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Mended bird released in urban Hamilton

Hawkeye Bird Control: Rehabilitated hawk released

Hawkeye Bird Control: Rehabilitated hawk released

Timmy, a rehabilitated young red-tailed hawk, had no trouble soaring to freedom when released, not in the wild, but at his Hamilton home ground on the Mountain. He flew up, perched himself high on a pine tree for a few seconds, and then took off to enjoy his new lease on life.


“This is so cool,” rescuer Gord Marsden, a rehabilitation expert, said Wednesday as he prepared to release Timmy in a small clearing on his Upper Wellington property.


Timmy was a nestling blown out of his nest near the top of a 60- to 70-foot white pine beside Marsden’s house when he was found in early July. Marsden hadn’t seen him since rushing him to Hawkeye Bird Control Inc. near Acton.


Julia Staines of Hawkeye gave Timmy his name. And the bird expert is confident the hawk, now close to five months old, will do just fine. “It was a good release. He went up on the tree, got his bearings and flew off. And the way he flew, it was strong.”



Timmy had spent about eight or nine weeks at Hawkeye. The company’s main work is supplying hawks and birds of prey for pigeon control at landfills and airports. It also supplies such birds for films and theatre — Staines was taking one of her hawks to Stratford that very evening for its regular performance in the play Camelot.


It’s a good thing for Timmy that Marsden took a keen interest in saving him. Marsden and his daughter were coming home one evening when they saw eight or nine people gathered on the street looking at something. “They had no idea what it was.”


But Marsden, in the Hamilton Junior Naturalist club for years as a child, knew. He had noticed the nest for days and watched with binoculars as the nesting hawks tore up field rats and small rabbits and fed them to their young. “A red-tail nesting in a residential area is highly unusual,” said Marsden, a bird enthusiast. He also sensed the hawks would never find Timmy on the ground so far from the nest and obscured by the trees, underbrush and vegetation on his property.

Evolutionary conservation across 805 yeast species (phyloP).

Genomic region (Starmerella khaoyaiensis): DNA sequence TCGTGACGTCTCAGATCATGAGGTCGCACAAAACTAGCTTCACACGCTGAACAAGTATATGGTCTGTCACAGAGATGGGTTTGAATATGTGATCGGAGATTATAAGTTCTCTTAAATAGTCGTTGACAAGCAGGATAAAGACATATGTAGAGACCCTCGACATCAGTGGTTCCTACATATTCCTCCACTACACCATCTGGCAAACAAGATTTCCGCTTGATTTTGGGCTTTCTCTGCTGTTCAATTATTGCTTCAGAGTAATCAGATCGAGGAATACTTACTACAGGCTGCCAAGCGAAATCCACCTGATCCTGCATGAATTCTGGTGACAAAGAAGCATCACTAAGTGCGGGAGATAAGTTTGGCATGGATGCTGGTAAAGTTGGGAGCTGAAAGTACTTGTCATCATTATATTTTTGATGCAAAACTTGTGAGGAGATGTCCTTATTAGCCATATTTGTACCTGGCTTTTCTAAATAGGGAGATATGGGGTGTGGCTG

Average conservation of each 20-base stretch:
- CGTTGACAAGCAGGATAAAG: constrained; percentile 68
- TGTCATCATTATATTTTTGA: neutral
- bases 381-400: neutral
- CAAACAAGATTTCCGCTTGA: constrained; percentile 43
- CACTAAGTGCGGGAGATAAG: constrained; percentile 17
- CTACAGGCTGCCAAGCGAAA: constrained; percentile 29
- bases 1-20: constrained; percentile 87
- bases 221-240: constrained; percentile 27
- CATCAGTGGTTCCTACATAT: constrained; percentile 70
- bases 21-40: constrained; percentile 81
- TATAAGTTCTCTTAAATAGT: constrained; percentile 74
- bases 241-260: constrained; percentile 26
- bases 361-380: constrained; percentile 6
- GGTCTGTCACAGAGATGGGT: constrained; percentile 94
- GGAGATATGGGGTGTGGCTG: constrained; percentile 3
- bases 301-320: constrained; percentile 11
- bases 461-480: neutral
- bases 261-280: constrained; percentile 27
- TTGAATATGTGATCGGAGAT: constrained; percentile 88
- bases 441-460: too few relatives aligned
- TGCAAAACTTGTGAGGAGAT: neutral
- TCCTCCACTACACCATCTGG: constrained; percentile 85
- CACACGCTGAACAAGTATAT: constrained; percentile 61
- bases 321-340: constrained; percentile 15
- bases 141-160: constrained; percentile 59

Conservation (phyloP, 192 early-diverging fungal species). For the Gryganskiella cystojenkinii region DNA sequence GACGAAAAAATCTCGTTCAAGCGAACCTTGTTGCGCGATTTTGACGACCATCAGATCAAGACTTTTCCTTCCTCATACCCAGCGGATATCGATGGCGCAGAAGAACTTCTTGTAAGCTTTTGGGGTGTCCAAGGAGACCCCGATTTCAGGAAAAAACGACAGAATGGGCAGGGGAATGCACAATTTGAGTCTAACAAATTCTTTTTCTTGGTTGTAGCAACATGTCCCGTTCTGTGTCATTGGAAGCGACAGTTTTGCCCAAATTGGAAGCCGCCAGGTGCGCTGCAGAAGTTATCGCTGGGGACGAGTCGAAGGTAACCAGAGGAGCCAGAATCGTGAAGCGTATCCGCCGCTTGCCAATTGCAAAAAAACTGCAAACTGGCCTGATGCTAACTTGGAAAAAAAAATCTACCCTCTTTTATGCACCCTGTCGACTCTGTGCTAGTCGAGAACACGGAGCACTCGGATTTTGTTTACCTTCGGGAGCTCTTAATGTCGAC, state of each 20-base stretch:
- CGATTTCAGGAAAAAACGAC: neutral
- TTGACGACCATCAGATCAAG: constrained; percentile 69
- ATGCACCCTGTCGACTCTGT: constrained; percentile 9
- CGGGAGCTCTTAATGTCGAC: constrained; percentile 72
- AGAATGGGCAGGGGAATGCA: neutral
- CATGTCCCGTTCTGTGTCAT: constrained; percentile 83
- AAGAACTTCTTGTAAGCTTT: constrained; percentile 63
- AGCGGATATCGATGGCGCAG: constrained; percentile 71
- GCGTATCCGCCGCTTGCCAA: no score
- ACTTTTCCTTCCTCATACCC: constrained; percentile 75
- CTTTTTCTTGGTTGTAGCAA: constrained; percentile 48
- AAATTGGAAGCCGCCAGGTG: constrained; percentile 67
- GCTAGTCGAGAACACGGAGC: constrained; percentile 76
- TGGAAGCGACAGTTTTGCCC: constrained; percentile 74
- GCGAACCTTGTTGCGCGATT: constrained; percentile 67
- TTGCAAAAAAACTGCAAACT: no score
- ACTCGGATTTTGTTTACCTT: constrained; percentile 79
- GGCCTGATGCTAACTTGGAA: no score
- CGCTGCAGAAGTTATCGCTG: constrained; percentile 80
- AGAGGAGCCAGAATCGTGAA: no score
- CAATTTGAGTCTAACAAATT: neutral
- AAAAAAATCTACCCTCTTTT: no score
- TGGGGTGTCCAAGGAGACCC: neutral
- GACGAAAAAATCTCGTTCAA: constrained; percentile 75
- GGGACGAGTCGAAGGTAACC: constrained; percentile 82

So they chased Timmy onto Marsden’s lawn. He and a neighbour went to fetch a cat cage and gloves, but when they returned, the nestling had disappeared. They grabbed flashlights and tried to find the young bird, without success. The next morning Marsden could hear bluejays and crows around his house squawking up a storm. He knew the little hawk had to be nearby. He found it in the doorway of his shed, not far from his back door. Now came the tough part — quickly finding a rehabilitation facility to care for him until he could take care of himself. Marsden and his daughter finally found Hawkeye on the Internet. They called, and were soon on their way to deliver the nestling.


“The fact is, they are compassionate at what they do,” said Marsden. And he likes that staff there have a feeding method that doesn’t make wild hawks dependent on humans for sustenance. They have to be able to hunt in the wild.


Staines said the nestling was in good shape, but needed a lot of food. “It was a little bit too young to leave the nest.”“When we got him, we gave him a quail and he tore it and started eating it. So we knew he could feed himself.”


Before the release in the midst of a light rain, Marsden said he was very excited to see it: “You don’t often have the occasion to take that animal to someone compassionate and then see their release. There are few things that are precious, and this is along those lines.”

Carmela Fragomeni | The Hamilton Spectator | Thu Sep 08 2011